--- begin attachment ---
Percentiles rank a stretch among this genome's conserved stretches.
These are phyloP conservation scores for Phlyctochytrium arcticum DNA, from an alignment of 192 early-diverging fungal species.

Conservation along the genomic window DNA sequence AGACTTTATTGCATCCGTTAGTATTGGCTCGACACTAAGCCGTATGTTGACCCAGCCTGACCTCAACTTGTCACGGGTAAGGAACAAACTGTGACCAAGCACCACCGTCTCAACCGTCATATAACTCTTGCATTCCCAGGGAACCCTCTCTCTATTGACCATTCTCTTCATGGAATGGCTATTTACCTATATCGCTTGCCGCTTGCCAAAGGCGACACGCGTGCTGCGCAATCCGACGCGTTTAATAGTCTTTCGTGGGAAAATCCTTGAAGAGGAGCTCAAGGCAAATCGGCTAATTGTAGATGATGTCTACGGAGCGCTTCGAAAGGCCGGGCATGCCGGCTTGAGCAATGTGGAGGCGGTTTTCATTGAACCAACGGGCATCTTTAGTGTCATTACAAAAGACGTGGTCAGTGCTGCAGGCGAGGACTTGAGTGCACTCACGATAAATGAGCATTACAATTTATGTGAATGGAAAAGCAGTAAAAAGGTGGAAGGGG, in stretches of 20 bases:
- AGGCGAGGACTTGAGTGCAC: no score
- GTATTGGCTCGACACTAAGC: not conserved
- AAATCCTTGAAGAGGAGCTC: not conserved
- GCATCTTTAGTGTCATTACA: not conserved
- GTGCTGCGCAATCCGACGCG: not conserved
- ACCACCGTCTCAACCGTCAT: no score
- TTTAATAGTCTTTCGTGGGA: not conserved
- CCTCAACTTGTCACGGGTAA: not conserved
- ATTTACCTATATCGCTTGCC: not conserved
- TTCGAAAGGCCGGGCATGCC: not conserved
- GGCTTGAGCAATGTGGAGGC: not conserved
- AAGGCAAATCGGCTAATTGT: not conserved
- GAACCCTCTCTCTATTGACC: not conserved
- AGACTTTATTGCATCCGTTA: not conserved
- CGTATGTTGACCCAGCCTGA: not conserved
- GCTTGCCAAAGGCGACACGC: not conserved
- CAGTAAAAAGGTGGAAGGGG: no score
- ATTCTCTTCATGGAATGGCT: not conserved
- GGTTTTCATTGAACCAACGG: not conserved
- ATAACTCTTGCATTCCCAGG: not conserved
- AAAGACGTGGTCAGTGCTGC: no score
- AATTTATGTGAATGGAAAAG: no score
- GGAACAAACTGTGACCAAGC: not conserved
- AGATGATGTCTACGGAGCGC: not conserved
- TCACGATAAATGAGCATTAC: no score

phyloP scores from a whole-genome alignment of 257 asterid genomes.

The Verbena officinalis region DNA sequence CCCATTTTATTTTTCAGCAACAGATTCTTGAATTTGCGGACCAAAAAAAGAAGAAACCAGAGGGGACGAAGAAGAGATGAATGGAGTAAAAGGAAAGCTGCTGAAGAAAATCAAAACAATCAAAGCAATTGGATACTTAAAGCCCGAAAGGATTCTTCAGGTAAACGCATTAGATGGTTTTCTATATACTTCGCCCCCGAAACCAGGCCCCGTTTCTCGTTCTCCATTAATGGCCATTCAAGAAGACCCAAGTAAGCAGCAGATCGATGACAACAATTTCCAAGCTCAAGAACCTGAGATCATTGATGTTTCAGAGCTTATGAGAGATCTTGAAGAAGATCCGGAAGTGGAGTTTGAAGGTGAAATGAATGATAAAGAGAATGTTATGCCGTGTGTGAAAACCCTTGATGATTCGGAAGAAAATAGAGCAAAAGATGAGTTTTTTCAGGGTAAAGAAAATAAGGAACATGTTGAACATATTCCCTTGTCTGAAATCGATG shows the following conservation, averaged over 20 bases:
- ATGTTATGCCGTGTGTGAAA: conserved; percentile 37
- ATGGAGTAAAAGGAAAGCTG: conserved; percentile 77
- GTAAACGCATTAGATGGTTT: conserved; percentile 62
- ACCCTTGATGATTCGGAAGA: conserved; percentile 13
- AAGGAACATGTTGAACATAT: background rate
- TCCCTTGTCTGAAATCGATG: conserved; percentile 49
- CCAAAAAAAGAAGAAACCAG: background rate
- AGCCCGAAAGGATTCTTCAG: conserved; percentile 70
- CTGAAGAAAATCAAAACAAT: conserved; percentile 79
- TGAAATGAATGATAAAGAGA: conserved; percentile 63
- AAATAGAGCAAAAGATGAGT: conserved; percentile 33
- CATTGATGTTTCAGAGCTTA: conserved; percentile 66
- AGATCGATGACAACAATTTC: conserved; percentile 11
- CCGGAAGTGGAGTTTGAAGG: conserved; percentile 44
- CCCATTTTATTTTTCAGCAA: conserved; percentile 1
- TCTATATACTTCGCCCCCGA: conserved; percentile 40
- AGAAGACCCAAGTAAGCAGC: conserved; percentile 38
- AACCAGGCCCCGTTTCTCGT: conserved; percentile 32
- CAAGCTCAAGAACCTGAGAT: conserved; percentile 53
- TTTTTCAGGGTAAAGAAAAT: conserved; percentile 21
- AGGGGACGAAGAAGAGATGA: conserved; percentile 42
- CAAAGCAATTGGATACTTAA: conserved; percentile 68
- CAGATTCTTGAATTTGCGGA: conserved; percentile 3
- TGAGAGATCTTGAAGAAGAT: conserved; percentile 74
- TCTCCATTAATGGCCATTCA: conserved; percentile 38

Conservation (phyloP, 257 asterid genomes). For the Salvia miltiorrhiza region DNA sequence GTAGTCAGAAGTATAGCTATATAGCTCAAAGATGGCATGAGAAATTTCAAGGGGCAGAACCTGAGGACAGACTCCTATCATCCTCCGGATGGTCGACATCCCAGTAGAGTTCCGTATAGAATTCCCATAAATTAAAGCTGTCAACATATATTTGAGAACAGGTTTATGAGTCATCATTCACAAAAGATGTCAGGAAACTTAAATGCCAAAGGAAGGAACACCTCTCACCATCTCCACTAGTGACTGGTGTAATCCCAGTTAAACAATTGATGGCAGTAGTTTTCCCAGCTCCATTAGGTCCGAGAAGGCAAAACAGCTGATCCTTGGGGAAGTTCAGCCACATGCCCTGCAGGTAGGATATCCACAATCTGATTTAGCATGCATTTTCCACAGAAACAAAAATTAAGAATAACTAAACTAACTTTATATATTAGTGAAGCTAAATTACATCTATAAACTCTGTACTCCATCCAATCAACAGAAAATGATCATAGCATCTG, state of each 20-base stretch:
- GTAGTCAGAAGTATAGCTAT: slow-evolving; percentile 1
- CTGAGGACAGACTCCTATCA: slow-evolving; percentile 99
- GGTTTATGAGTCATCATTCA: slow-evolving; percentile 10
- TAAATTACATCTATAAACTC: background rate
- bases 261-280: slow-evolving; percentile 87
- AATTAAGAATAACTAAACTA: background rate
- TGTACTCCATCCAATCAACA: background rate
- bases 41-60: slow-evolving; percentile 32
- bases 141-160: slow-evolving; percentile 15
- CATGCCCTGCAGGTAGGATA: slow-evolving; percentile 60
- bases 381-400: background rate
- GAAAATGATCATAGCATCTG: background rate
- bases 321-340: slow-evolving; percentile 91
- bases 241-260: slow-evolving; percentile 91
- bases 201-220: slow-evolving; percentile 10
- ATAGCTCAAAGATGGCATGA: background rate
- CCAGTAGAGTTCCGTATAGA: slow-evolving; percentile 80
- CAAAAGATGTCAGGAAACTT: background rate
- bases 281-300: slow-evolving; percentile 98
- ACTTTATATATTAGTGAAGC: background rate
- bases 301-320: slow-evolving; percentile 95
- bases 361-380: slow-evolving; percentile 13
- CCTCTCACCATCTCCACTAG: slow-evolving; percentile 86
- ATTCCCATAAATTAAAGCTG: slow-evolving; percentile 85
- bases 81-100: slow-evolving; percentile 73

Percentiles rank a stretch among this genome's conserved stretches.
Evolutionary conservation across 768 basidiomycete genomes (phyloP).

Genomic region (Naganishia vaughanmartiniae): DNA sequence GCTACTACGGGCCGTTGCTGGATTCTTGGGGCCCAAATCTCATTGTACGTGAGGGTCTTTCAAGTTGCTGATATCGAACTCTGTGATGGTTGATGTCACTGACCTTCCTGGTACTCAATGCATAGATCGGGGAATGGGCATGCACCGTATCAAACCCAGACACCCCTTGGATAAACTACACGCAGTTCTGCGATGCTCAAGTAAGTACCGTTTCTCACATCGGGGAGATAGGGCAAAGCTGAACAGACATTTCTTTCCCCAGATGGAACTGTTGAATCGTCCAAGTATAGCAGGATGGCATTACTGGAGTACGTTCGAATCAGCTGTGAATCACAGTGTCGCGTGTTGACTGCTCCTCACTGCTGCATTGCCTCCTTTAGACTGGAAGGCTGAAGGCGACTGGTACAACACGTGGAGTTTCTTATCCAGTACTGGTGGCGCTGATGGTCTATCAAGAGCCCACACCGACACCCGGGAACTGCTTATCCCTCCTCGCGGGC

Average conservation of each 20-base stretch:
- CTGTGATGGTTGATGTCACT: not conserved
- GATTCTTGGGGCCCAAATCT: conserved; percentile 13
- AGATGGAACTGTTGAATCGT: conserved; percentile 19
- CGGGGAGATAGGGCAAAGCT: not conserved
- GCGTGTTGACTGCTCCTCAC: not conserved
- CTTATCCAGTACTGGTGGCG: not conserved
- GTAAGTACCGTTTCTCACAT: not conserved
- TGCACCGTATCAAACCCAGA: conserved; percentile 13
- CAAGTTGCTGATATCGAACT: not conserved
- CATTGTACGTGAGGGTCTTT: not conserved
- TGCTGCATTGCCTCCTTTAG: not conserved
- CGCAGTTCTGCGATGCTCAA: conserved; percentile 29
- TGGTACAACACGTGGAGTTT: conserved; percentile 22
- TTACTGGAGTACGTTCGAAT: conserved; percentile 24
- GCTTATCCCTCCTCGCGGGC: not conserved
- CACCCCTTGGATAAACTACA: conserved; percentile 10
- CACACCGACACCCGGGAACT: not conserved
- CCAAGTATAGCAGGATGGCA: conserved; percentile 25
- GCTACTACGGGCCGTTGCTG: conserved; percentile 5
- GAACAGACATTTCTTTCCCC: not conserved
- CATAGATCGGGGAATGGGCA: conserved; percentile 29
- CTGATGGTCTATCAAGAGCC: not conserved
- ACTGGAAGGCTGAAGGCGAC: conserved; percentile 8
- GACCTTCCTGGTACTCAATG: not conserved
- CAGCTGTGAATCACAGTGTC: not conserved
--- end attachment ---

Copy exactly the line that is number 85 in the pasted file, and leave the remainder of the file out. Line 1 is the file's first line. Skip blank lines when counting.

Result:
Average conservation of each 20-base stretch: